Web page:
His right leg hit the ground first. The force drove his femur through his pelvis and into his ribs, his own body a weapon severing internal organs and arteries. His parachute inflated, dragging him roughly 200 feet across the fire-scoured ridge he’d landed on.
A friend landed nearby to cut him free of the parachute and radio for help. Lamoreaux survived flatlining during the helicopter evacuation to the hospital, where he lay in a coma for nine weeks fighting an excruciating battle for his life.
“I don’t feel like the universe has created a script for everyone and that things are just going to ‘be as they should.'”
A native of Tucson, Arizona, Lamoreaux grew up in a Mormon family. Around the time he hit puberty, he became acutely aware of how his religious identity made him different. While his friends enjoyed the weekends, his family would spend three grueling hours every Sunday in church. He was the son of a bishop, and he watched his peers begin holding hands and dating, things the Church of Latter-day Saints prohibits at young ages.
At 13, long before his accident would push him to confront life and its meaning, Lamoreaux became a closeted Buddhist. Later, he’d take on one of the most exalted theological tenets: fate.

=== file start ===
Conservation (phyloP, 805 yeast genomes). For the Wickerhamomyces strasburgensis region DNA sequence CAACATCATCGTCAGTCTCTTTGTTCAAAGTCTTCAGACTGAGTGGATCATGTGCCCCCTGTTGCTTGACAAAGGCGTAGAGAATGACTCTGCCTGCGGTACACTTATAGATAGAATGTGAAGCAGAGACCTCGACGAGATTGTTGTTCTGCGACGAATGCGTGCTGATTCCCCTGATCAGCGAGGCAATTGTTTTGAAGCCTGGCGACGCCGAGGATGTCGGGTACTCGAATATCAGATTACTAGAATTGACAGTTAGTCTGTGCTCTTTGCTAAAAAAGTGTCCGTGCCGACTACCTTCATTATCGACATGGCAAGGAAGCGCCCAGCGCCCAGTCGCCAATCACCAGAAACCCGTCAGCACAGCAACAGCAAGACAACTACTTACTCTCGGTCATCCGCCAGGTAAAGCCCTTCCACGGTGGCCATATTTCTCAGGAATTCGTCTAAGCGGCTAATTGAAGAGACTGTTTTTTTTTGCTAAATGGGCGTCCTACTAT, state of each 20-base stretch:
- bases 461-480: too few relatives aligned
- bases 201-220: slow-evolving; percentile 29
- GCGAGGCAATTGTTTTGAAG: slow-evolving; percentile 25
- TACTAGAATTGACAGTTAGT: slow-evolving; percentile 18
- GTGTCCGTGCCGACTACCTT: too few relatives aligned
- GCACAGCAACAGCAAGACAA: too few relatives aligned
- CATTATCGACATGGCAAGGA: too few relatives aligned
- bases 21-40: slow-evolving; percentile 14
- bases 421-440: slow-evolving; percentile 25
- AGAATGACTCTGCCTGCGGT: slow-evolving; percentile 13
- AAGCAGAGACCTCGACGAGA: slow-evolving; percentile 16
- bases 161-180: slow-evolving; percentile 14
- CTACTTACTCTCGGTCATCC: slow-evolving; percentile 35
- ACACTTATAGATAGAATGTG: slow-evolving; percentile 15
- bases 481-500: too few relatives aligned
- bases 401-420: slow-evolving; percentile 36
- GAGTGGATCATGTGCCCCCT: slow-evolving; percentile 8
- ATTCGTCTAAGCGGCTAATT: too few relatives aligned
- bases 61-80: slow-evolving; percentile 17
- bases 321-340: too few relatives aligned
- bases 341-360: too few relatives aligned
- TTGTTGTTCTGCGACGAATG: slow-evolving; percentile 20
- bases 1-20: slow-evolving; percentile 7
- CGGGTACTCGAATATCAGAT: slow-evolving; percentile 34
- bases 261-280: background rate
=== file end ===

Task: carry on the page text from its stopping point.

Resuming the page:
“I don’t feel like the universe has created a script for everyone and that things are just going to ‘be as they should,’” he says. “I think the world’s a lot more dynamic than that … It involves a lot more of our contribution, which puts us in a position to take ownership.”
For example, if everything happens for a reason, Lamoreaux posits, the reason he crashed was gravity.
After waking from his coma and recognizing the limitations of his new body, Lamoreaux spent his nights grieving the memories of his former self, a man he likely wouldn’t be again. With zero cartilage in his right hip, doctors would eventually amputate his right leg.
This new physical reality meant bidding goodbye to many ways he identified himself before the accident. Lamoreaux was a former U.S. Marine, marathon runner, competitive cyclist, devoted wildland firefighter—smokejumper, specifically— and of course, paraglider. These weren’t just activities for him; they were him.
During recovery, Lamoreaux would close his eyes and go to the sky. He knew he’d return to paragliding, and it became his motivation to recover. He needed to walk. Just a few steps, he thought, to launch off the mountain.
When we relinquish the concept of fate, we also gain agency. Dr. MC McDonald, a trauma researcher, believes this is where we might take note of the existentialists’ polemic.